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One of the most common reasons for misidentification is down to the use of classical methods, which were used in Bosnia and Herzegovina during the war until 2001, when the DNA laboratory of the International Commission on Missing Persons began with its work. Some 8,300 victims were identified through the classical method.
The classical method involves the recognition of the remains by the victim’s family, and on the basis of external indicators – identification documents which were found with the victim, clothing, an external examination of the remains by expert of forensic medicine and by the identification of significant parameters in terms of the victim’s gender, height or age.
Experts believe that this method of identification is not reliable and the only solution to overcome mistakes is a DNA blood test.
While the families of victims consider mistakes made by using the classic method as “huge”, on the other hand there are those who do not blame anyone, explaining that this was just the beginning of the identification process in Bosnia and Herzegovina and that mistakes happen.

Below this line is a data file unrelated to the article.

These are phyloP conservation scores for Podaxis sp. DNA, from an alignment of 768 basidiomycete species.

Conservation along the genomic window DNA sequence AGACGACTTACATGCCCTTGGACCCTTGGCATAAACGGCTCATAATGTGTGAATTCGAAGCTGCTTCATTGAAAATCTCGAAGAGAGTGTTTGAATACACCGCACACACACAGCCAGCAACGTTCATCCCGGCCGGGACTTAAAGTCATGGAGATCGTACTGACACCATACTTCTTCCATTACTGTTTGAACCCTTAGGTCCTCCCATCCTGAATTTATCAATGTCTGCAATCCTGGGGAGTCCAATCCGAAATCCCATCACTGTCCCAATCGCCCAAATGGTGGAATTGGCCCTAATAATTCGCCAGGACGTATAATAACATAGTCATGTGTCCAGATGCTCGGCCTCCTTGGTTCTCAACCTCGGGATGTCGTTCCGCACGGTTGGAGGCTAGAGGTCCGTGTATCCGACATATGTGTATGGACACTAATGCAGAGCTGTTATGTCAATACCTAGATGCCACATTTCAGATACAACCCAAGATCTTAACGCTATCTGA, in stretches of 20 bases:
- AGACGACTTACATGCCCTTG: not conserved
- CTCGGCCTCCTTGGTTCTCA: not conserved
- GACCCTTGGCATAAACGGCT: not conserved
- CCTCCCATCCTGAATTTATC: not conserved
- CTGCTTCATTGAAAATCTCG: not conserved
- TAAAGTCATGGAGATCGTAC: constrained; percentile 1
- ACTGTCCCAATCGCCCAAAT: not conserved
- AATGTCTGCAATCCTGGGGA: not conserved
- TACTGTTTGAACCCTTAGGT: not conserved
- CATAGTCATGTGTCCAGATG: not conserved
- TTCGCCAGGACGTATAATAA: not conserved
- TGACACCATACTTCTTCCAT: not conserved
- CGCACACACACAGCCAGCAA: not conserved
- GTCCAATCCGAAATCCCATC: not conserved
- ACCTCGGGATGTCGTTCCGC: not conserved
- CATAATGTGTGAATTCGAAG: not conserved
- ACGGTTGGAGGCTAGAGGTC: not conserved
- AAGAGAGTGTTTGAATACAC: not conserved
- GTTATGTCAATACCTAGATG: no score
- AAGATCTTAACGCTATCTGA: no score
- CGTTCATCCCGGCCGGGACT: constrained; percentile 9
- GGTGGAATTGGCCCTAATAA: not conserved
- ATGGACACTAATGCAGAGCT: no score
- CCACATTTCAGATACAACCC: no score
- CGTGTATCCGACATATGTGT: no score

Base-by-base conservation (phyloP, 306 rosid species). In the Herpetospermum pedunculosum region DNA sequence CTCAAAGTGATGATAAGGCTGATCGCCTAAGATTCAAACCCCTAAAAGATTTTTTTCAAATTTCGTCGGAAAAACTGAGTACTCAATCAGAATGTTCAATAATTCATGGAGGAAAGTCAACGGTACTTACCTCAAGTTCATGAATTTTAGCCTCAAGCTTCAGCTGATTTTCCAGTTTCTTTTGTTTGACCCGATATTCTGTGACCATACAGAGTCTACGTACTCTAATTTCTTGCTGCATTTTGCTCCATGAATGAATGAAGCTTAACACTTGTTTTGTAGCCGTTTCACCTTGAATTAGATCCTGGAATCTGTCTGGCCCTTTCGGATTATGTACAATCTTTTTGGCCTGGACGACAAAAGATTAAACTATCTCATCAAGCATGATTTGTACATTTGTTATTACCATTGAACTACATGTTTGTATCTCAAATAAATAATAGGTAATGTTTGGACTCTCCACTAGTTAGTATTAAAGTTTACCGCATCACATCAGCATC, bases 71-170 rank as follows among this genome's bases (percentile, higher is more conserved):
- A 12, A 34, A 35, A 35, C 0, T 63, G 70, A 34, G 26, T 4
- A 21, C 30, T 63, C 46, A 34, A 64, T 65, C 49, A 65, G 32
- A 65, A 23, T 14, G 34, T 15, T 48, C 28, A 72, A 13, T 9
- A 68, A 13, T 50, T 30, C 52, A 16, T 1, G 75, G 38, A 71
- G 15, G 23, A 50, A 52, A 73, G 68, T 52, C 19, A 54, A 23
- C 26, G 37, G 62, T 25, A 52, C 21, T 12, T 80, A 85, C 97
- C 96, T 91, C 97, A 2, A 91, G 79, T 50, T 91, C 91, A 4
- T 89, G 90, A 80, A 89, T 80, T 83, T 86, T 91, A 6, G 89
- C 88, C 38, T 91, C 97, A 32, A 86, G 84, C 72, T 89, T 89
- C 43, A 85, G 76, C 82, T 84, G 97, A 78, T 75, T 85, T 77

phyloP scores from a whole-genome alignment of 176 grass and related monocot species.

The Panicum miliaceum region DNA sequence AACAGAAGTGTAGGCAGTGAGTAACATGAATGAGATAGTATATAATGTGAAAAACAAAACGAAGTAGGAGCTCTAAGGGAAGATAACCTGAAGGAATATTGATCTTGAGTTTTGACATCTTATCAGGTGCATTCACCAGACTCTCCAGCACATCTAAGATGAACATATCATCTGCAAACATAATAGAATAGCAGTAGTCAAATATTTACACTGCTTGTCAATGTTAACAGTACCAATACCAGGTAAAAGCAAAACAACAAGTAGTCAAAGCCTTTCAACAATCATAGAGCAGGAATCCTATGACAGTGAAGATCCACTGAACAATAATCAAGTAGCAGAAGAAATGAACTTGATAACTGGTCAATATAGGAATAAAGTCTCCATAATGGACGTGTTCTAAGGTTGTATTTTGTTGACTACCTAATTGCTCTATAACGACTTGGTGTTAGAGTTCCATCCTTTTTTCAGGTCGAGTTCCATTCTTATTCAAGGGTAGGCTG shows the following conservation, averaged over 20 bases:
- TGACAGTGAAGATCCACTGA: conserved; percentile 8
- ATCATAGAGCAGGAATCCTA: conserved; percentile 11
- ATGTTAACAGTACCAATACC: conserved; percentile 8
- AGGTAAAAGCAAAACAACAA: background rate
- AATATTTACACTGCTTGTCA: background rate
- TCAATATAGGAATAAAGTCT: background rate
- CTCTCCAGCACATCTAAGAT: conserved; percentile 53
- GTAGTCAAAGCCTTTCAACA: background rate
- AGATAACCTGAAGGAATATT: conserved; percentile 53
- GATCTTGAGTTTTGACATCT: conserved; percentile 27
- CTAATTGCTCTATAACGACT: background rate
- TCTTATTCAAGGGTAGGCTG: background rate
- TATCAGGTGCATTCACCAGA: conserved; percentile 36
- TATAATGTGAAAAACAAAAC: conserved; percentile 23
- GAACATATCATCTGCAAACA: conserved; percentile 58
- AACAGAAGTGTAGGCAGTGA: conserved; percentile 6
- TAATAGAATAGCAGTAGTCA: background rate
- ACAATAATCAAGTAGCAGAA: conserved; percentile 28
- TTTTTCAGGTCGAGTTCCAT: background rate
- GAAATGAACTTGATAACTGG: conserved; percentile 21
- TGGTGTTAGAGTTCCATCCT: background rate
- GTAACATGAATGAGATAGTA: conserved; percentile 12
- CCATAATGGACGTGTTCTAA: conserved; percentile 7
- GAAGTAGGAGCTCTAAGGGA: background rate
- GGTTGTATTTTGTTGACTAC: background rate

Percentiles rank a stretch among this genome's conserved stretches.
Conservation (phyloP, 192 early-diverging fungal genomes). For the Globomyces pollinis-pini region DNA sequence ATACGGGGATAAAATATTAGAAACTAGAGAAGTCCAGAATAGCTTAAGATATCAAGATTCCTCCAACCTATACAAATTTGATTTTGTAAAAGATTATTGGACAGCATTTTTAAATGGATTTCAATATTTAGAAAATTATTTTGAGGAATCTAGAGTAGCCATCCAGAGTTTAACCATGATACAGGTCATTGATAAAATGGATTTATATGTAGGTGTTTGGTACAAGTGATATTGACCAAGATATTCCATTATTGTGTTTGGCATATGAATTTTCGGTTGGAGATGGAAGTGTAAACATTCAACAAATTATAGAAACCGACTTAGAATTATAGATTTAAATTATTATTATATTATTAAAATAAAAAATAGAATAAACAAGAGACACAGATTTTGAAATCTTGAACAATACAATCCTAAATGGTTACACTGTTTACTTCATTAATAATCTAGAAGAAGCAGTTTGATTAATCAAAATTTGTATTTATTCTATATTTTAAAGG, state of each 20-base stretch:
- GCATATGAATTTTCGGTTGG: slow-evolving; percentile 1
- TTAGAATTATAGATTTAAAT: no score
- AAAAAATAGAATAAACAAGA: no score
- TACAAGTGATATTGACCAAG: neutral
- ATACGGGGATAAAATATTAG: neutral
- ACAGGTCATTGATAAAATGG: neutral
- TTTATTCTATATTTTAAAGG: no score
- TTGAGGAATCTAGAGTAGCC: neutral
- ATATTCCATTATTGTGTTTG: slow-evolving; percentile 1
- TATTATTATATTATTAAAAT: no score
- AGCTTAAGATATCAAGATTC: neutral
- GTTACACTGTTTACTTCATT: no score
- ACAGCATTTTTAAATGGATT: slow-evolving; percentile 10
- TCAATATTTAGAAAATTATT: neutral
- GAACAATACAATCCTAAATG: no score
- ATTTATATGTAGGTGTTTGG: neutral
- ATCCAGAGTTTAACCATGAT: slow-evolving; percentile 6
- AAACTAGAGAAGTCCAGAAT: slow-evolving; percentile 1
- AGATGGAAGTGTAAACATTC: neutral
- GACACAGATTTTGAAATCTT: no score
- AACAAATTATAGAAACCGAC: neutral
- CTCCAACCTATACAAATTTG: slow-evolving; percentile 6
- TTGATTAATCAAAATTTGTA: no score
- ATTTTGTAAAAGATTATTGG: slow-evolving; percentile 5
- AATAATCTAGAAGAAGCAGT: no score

Nevertheless, families of victims are living with the huge shock of knowing that they mourned the wrong person for years, and that they lived under the delusion that they could go to the place where their loved ones are buried. Some of them have difficulties in coping with these findings and do not want to go through the new trauma by searching and looking for the bones of their loved ones again.
Often, the errors occurred during the autopsy the bodies because they were in secondary graves, in other words, they were already transferred from one grave. One body was transferred five times from graves.
The Missing Persons Institute of Bosnia-Herzegovina notes that not a large number of mistakes were made using the classical method.
“About 0.5 per cent of the victims were incorrectly identified, out of about 8,000. Those are minimal errors in the conventional method of identification, ” said spokeswoman for the Institute, Lejla Cengic.